D: “Blast” has a real David Bowie/Tears for Fears/Modern English/Duran Duran 80’s New Wave vibe. Were you channeling any of these bands while writing the track?
RP: When you are writing a song you instantly think what you would like the song to sound like, creating limits and boundaries subconsciously. Some boundaries can be negative and some positive. When you are thinking of someone like Bowie it’s always positive. David Bowie is an artist that has been very present in our lives, we are definitely influenced by him. We like to think of “Blast” as a song that could have been used in the 80’s Miami Vice series soundtrack.
D: Who would win in a street fight – Bowie, tag team Roland Orzabal + Curt Smith, Modern English or Duran Duran?
RP: David Bowie all the way!
D: Do you have a favorite New Wave album?
RP: Maybe Panorama by The Cars or Remain in Light by The Talking Heads or Outlandos d’Amour by The Police. There’s a lot of good albums from that era.
D: What made you decide to cover Chris DeBurgh’s soft-rock mainstay “Lady in Red”?
RP: “Lady In Red” is a very solid pop song. We realized how good it was when we watched the “American Psycho” scene were Christian Bale is chilling and listening to the song with headphones in his 80’s Wall Street decorated office.
D: What is the music scene like in Mexico city? What are some other Mexican bands you think we should know about?
RP: All of us come from other bands and have been part of the scene in Mexico for more than 10 years. Andres’ other band, Chikita Violenta, and Los Dynamite, in which Diego and Miguel played, are both great. We’ve seen this guy from Mexicali, Juan Cirerol. There’re a lot of bands, and we get all the huge acts from all around the world.
D: Do you think the political climate in Mexico is shaping the underground music scene?
RP: We have Molotov, those dudes started in the 90’s but they’ve always been exposing some of the dirty works of Mexican politics and corporate heads. Politics affects the way you live and that always channels through any type of art that is being made at that time. The war on drugs really affected the music scene in the northern states of Mexico. There are a lot of important and new acts that come from Monterrey but now a lot of them are living in Mexico City because at some point Monterrey was getting really violent.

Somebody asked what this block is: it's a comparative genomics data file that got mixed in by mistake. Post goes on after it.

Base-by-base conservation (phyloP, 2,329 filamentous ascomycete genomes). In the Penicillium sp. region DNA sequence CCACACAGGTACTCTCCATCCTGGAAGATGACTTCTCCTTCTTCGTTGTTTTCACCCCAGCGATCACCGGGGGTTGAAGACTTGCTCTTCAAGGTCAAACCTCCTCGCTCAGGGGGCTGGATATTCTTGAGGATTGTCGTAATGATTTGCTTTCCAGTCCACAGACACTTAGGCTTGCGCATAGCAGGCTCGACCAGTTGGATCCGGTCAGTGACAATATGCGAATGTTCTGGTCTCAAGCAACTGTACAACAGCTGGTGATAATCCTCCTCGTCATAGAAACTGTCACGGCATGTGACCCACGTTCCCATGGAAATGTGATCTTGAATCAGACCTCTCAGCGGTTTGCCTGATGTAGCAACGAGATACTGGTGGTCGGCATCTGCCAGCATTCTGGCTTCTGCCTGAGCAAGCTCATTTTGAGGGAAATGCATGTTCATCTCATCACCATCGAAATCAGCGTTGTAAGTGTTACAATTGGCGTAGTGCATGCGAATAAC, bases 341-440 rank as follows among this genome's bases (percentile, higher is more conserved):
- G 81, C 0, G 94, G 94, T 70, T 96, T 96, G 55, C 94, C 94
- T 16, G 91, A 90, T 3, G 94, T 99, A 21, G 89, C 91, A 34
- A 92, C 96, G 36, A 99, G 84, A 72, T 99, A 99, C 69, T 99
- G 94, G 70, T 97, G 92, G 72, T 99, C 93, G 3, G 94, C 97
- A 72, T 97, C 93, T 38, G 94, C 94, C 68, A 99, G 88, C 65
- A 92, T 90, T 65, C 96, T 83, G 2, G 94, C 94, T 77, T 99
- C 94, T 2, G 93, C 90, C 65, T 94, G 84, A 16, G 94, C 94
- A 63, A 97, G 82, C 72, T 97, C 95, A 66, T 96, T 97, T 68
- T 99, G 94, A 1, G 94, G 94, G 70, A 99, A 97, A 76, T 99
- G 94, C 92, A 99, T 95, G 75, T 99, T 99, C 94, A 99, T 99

RP: Mexico city is growing culturally and becoming more and more important for bands and artist around the world. The city has a very special vibe, it’s a very unique and particular town. Very different from NYC. The things that have happened for music in New York City have written a history that keeps growing and resonating worldwide. We always find great bands, audiences and venues in NY
D: Best/Worst part about living in New York?
RP: The best is the city itself and all it has to offer. Great gigs, amazing people, good art exhibits, delicious food and cool bars. The worst is that every time we go we have to fit all of the members of the band into a small apartment, that’s not particularly pretty. The worst one we had was at Chinatown when we were recording the album. The room had no windows and every time someone had to move around the place the rest would have to be either sitting or lying down so that person could move around the flat. It was like being in jail.
D: Is there any one artist or band that you would still love to collaborate with?
RP: Well Julian Casablancas helped us a lot with the cover of “Lady in Red”. That was an amazing collaboration and we would love to do more stuff with him. Working with Rick Ocasek, Thurston Moore and/or Geoff Barrow would be sick too.
D: What can we look forward to in the near future?
RP: We are doing a residency at Pianos every Tuesday of August. In between those shows we’re supporting for Julian and the Voidz in their Guadalajara show. After that we go on tour with Interpol, for their West Coast shows in the US. We’ve also just been added to the line up of ACL. We’re stoked about that. We’ll have a few more shows before the year is over.